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StandWithUs Initiates K-12 Network Of School Educators To Counter Bias

By Robert Isler | Jewish Press | January 19, 2024

Photo Credit: StandWithUs

StandWithUs (SWU), the influential education organization which has been supporting Israel and combatting antisemitism for over two decades, is spearheading a new initiative that couldn’t have come soon enough. Initially founded in response to the second intifada by Roz Rothstein (CEO), Jerry Rothstein (COO) and Esther Renzer (President), the goal of SWU, as shared by Roz Rothstein, was to make sure “that Israeli citizens knew they were not alone, that their story was fairly told in the media, and that North American students in colleges and high schools were confident and knowledgeable enough to have meaningful conversations with their peers about Israel.”

That’s a tall order but its mission struck a chord. The organization has been rapidly expanding ever since. It currently has offices in six continents, and is comprised of 15 departments. It has an Israel education center, a Holocaust education center, a research & strategy department; and its general presence spans social media, online resources, conferences, films and community education. Its in-house legal staff has access to over 250 pro bono lawyers. Rothstein differentiates SWU from other organizations by noting that its various departments “support one another in the fight against antisemitism and in an effort to education people of all ages.”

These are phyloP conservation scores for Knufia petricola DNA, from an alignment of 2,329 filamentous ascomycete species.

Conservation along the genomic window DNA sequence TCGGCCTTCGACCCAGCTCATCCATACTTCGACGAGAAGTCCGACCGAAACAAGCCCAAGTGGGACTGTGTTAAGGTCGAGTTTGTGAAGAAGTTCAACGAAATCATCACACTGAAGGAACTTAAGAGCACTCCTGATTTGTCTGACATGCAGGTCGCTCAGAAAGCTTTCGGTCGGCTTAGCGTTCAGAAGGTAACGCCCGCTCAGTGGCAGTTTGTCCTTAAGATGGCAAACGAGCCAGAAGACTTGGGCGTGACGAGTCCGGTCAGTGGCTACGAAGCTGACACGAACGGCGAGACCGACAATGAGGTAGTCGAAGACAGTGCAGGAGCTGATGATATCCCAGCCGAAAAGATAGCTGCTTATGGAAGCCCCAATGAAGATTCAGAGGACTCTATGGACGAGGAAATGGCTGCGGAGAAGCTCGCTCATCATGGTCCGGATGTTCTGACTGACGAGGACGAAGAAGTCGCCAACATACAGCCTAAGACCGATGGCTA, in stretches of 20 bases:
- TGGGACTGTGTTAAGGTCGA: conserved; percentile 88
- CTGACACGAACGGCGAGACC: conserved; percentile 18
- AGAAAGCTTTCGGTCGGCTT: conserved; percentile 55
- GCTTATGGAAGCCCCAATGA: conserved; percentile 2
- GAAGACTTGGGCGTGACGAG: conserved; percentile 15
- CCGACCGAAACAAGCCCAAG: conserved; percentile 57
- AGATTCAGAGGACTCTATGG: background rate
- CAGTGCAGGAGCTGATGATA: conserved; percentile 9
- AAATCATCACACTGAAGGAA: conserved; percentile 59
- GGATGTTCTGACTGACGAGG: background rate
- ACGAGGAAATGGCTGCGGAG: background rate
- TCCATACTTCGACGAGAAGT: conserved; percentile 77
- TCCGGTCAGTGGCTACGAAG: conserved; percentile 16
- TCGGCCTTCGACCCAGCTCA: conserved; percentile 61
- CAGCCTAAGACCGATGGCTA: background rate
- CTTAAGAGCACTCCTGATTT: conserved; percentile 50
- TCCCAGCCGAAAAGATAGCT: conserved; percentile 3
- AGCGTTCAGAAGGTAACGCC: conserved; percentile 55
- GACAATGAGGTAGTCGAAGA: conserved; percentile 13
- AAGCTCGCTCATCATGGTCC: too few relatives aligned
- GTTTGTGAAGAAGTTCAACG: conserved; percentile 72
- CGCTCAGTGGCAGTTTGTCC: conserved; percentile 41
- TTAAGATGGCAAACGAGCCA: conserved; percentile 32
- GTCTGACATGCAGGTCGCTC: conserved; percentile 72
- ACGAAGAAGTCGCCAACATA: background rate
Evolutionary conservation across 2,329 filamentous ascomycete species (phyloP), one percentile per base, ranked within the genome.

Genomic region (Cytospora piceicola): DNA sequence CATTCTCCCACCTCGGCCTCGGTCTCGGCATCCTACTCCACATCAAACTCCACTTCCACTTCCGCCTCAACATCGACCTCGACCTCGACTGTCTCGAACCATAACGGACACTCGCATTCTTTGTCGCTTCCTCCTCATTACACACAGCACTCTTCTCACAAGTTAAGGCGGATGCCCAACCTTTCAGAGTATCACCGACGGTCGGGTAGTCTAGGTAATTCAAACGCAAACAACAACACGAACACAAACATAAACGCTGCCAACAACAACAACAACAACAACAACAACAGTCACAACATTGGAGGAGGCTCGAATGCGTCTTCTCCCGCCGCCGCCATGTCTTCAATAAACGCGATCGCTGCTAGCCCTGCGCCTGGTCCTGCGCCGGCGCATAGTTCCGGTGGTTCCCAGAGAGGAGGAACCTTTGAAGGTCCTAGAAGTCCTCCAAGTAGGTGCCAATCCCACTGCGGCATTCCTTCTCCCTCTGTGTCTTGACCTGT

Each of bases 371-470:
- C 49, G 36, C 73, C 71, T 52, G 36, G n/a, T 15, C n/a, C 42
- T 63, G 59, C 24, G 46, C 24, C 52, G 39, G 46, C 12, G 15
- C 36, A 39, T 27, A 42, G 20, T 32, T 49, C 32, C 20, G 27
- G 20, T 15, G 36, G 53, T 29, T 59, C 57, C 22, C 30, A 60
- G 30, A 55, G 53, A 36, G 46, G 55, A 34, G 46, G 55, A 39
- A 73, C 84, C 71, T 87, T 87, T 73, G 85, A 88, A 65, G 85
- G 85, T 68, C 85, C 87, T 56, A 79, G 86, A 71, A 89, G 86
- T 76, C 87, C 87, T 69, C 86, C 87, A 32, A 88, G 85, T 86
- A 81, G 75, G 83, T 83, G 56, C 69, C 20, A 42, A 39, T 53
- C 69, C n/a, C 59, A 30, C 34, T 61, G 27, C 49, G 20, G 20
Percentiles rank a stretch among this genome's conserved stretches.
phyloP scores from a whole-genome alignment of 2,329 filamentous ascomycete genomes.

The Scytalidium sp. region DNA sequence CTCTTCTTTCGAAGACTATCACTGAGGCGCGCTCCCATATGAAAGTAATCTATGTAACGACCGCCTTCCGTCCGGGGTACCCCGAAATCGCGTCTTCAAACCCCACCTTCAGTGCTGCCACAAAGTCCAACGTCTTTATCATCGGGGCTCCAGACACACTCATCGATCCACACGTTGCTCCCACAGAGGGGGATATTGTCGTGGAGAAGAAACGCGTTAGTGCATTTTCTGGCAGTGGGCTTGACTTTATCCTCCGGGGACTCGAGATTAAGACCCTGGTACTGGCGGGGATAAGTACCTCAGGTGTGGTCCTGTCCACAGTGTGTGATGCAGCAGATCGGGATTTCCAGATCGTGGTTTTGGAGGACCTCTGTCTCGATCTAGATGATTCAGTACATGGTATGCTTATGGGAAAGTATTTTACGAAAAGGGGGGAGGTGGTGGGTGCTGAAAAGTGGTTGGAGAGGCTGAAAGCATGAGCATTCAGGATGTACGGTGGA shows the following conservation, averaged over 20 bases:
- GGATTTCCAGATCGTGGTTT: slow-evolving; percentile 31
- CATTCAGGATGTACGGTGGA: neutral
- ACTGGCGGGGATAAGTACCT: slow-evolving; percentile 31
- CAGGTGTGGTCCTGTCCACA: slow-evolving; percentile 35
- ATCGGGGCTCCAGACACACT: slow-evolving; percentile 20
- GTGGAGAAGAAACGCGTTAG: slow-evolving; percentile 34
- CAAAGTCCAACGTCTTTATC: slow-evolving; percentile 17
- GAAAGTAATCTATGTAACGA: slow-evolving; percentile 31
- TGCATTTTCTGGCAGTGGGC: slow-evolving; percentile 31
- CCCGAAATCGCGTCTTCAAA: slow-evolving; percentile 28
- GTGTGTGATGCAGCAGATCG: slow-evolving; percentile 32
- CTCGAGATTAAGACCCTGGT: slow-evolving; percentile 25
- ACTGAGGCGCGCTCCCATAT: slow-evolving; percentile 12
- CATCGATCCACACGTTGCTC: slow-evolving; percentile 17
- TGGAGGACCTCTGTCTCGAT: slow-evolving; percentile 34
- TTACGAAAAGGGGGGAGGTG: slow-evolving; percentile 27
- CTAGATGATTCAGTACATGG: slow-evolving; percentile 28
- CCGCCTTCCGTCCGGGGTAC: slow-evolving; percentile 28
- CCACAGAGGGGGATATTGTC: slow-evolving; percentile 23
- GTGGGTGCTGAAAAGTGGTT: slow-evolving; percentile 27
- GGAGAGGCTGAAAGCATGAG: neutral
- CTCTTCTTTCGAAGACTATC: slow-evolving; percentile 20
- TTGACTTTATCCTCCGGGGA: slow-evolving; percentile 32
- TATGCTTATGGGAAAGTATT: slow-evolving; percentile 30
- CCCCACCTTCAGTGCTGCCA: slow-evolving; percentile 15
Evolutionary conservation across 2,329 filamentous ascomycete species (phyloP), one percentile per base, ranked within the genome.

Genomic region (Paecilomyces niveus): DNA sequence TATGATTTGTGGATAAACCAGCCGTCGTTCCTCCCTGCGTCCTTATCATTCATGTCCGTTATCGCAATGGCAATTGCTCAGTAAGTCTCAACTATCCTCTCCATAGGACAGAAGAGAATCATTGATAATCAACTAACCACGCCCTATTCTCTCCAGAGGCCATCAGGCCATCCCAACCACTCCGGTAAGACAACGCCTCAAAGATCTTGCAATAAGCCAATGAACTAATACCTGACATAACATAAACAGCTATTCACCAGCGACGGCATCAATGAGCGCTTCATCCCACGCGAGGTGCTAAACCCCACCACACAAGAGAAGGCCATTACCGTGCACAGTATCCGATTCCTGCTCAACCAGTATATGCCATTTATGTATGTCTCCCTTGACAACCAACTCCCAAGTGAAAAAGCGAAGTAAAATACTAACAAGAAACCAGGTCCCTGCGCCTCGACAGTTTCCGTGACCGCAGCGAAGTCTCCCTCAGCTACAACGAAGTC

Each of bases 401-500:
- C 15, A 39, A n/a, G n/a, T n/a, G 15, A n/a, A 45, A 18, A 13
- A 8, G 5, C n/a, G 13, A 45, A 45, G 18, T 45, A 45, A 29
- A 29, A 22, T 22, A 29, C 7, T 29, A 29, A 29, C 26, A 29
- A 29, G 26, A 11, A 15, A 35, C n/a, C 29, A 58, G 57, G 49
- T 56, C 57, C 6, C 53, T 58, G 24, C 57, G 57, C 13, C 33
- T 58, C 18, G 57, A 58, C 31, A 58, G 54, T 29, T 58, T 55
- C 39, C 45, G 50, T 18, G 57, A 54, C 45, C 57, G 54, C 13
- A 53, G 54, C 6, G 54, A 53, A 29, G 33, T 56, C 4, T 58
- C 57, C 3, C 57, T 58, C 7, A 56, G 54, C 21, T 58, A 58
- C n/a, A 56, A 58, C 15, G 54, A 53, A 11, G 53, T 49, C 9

Perhaps its strongest presence is within the field of education; with campus, high school, and middle school programs. This has made it particularly well-suited to push back against the current controversial educational initiatives in North America that may have begun at the university level but are fast becoming rooted in the curriculums of high schools and even middle and elementary schools. To that end, SWU recently hired David Smokler to direct its K-12 educator outreach program. Smokler is uniquely qualified, having spent 26 years as a public school teacher and administrator. He shared that he made the decision “because I believe that too many educators are feeling isolated, under attack, and unsure how to navigate what were already charged school climates during these extraordinary times.”

While SWU fundamentally supports marginalized communities having their voices heard in the classroom through ethnic studies programs, the concern has been the special interest groups who have “relentlessly tried to exploit [ethnic studies] program[s] as a platform for anti-Israel and anti-Zionist propaganda.” This has often slipped into the realm of antisemitism. SWU has begun the process of increasing education about Jews and antisemitism in public schools.